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Darwin Correspondence Project

To J. D. Hooker   [20 February 1860]1



My dear Hooker

If you come to Club on Thursday do pray come in good time & agree to sit together & I will say so, if anyone asks me to sit with them, & do you say same.2

I have just read the very curious case by Harvey on the Begonia.3 I suppose of course a wild plant? Considering how often monsters are sterile (as with peloric flowers) & likewise non-inherited, Harveys supposition seems rather bold; but he overlooks that as he omits in all probability not that all the offspring would be similarly characterised, so Natural Selection would have to come in to preserve the new form.—

Here is the evil of an abstract; in my fuller M.S. I have discussed a very analogous case viz of a normal fish like an extremely monstrous Gold Fish. Also I have discussed such cases as the Aspicarpa with two kinds of flowers, & have speculated on the degraded flowers alone being preserved, so that a new genus might thus be suddenly formed.4 If my memory is right I have such a case amongst the Campanulaceæ. I remember asking Bentham whether any Leguminosæ existed having degraded flowers alone like those borne on certain Leguminosæ together with perfect flowers.—5 I write all this to ask you to keep this subject in mind.6

As the “Origin” now stands Harvey’s is a good hit against my talking so much of insensibly fine gradations; & certainly it has astonished me that I shd be pelted with the fact that I had not allowed abrupt & great enough variations under nature.7 It would take a good deal more evidence to make me admit that forms have often changed by saltum.—

Have you seen Wollaston’s attack in Annals?8 The stones are beginning to fly. But theology has more to do with these two attacks than science.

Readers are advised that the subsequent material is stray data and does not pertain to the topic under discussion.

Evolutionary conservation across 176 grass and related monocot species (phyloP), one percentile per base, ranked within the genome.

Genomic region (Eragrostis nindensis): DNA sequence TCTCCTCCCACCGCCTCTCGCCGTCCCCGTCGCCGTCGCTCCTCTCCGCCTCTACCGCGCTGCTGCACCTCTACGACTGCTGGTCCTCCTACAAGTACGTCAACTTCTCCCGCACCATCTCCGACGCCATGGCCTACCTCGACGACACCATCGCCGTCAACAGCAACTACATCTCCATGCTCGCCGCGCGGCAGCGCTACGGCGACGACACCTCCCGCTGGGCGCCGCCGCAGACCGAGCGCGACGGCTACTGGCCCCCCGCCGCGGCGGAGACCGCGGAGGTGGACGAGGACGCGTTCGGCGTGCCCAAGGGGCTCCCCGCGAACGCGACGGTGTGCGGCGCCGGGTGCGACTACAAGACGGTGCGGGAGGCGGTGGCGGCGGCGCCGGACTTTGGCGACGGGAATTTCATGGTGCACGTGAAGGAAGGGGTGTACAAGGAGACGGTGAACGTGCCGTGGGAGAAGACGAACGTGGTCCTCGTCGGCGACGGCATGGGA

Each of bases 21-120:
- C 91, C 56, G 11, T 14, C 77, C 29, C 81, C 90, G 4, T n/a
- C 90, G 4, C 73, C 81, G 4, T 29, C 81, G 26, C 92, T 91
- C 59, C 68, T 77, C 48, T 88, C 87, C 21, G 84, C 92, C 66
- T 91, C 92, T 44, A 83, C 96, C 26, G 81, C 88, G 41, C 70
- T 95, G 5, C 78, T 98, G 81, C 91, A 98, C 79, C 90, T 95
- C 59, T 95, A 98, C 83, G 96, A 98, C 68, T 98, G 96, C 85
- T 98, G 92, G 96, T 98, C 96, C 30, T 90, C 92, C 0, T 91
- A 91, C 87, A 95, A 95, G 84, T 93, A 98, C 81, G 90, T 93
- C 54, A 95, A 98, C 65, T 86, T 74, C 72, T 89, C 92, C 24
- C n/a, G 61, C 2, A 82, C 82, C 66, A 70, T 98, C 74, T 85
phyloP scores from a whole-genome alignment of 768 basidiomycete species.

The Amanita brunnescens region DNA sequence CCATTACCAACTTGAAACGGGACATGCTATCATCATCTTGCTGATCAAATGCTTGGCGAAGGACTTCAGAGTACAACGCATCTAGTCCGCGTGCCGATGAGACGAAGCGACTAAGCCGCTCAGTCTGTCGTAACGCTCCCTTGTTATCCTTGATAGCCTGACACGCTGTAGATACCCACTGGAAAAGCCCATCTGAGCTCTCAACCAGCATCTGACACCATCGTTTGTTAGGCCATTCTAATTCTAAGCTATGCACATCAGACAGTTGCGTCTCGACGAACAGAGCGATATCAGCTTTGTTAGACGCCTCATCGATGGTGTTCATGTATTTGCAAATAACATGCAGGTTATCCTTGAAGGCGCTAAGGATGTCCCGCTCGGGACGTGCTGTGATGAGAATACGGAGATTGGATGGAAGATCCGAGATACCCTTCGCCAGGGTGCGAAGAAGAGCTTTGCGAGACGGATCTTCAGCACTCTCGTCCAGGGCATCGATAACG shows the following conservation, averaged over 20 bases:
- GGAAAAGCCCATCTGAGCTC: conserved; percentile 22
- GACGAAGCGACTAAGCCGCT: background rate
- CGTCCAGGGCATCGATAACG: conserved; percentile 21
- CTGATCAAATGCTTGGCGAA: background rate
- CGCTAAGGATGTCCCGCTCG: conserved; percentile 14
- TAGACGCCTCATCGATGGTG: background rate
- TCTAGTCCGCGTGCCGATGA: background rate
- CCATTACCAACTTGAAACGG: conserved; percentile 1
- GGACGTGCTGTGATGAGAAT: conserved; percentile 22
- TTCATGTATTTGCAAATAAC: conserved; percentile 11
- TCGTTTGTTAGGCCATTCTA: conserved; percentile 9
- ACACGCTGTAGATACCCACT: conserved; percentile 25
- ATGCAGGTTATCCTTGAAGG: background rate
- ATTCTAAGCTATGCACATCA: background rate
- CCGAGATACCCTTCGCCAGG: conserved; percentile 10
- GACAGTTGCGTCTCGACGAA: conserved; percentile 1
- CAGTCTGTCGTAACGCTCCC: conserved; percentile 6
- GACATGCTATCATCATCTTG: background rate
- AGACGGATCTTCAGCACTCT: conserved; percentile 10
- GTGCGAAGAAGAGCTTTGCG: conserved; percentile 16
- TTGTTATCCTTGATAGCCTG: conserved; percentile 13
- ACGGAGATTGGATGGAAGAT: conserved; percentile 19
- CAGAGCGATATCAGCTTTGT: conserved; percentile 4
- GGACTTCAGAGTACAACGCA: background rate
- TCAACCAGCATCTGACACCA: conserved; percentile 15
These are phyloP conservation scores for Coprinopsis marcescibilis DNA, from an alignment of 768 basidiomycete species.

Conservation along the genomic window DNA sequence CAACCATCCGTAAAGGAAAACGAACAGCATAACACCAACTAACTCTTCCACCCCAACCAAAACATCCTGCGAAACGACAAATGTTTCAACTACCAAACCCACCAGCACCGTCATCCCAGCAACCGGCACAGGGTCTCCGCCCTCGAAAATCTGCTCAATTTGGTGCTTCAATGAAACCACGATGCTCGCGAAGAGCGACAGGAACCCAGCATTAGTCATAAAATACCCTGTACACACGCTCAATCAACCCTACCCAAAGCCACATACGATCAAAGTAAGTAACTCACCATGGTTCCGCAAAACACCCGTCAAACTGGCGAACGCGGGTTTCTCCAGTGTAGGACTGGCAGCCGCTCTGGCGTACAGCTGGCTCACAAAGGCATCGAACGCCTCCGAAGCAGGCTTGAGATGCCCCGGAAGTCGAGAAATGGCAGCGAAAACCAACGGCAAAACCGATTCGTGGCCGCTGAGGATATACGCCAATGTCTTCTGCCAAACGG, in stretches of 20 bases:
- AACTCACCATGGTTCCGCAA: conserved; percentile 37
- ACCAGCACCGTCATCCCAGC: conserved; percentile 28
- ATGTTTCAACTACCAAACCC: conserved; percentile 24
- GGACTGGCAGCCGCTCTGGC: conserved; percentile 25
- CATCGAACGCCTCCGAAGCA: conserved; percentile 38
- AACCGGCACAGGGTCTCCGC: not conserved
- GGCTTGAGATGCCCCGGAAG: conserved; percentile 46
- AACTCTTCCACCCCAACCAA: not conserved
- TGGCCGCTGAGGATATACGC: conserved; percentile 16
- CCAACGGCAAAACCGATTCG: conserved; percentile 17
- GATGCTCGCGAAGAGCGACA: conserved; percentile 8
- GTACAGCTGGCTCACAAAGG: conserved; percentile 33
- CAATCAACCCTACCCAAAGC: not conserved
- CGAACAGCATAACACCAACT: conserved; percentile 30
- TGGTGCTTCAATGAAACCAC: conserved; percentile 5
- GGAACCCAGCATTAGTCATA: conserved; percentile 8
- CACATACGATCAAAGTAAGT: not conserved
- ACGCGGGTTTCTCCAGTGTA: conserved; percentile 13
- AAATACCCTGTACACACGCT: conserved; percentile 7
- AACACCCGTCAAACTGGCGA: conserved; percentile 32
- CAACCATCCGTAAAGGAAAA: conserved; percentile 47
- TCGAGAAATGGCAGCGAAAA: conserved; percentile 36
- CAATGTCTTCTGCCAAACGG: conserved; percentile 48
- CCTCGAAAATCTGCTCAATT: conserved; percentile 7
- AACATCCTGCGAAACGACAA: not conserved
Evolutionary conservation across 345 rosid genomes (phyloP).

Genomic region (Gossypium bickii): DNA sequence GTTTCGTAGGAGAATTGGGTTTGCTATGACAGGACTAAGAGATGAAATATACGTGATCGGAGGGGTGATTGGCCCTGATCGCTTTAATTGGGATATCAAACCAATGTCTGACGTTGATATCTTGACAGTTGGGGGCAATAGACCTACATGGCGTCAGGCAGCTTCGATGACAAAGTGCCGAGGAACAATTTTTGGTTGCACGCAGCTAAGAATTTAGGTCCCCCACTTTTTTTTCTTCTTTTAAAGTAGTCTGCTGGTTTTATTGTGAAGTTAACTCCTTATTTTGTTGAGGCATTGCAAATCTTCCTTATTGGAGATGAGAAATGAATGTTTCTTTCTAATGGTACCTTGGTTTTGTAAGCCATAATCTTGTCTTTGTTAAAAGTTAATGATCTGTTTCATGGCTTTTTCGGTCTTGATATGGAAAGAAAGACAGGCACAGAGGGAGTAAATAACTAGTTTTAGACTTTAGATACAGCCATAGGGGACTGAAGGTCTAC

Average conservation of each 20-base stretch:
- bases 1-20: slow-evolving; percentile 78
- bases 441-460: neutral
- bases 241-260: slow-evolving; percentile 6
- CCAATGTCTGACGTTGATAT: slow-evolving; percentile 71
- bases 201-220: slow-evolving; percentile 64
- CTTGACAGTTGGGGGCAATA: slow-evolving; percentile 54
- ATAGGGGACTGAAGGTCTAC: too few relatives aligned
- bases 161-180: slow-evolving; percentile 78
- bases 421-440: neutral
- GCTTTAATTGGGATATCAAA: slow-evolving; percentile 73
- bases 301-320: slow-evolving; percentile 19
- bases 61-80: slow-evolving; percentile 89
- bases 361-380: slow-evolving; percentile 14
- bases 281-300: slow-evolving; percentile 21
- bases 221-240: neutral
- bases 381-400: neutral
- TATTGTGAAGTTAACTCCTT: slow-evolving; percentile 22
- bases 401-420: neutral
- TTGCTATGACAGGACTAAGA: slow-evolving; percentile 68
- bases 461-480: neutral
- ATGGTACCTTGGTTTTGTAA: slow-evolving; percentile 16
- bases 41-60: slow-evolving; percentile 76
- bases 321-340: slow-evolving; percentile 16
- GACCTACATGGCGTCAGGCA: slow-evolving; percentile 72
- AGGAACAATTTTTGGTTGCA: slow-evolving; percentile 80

I much enjoyed the day Henslow spent here.—9

Yours affecty— | C. Darwin


Dated by the endorsement and the reference to William Henry Harvey’s article in the Gardeners’ Chronicle and Agricultural Gazette (see n. 3, below). The Monday following the publication of Harvey’s letter was 20 February.
Because of illness, CD was unable to attend the meeting of the Philosophical Club of the Royal Society on 23 February 1860 (see letter to J. D. Hooker, [23 February 1860]).
Harvey’s letter was printed in the Gardeners’ Chronicle and Agricultural Gazette, 18 February 1860, pp. 145–6.
Natural selection, pp. 318–21.
See Correspondence vol. 6, letters to George Bentham, 30 November [1856] and 3 December [1856].
Hooker published a response to Harvey’s letter in the Gardeners’ Chronicle and Agricultural Gazette, 25 February 1860, pp. 170–1. Hooker pointed out that Harvey was wrong in believing that the particular Begonia in question illustrated the abrupt formation of a new species; rather it was ‘a good instance of how slow and partial such a change is at the commencement’. He further suggested that if the modified form were subjected to natural selection, ‘there are prodigious odds against its ultimate success’ (ibid., p. 171).
John Stevens Henslow visited Down from 14 to 16 February 1860 (Emma Darwin’s diary).


Correspondence: The correspondence of Charles Darwin. Edited by Frederick Burkhardt et al. 27 vols to date. Cambridge: Cambridge University Press. 1985–.

Natural selection: Charles Darwin’s Natural selection: being the second part of his big species book written from 1856 to 1858. Edited by R. C. Stauffer. Cambridge: Cambridge University Press. 1975.

[Wollaston, Thomas Vernon]. 1860a. Review of Origin of species. Annals and Magazine of Natural History 3d ser. 5: 132–43. Reprinted in Hull 1973, pp. 127–40. [Vols. 6,7,8]


Comments on W. H. Harvey’s article on a monstrous Begonia [Gard. Chron. 18 Feb 1860].

Is astonished at being attacked for not allowing great and abrupt variations under nature. More evidence needed to make CD admit that forms have often changed "by saltum".

Letter details

Letter no.
Charles Robert Darwin
Joseph Dalton Hooker
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Source of text
DAR 115: 41
Physical description

Please cite as

Darwin Correspondence Project, “Letter no. 2705,” accessed on 27 February 2021,

Also published in The Correspondence of Charles Darwin, vol. 8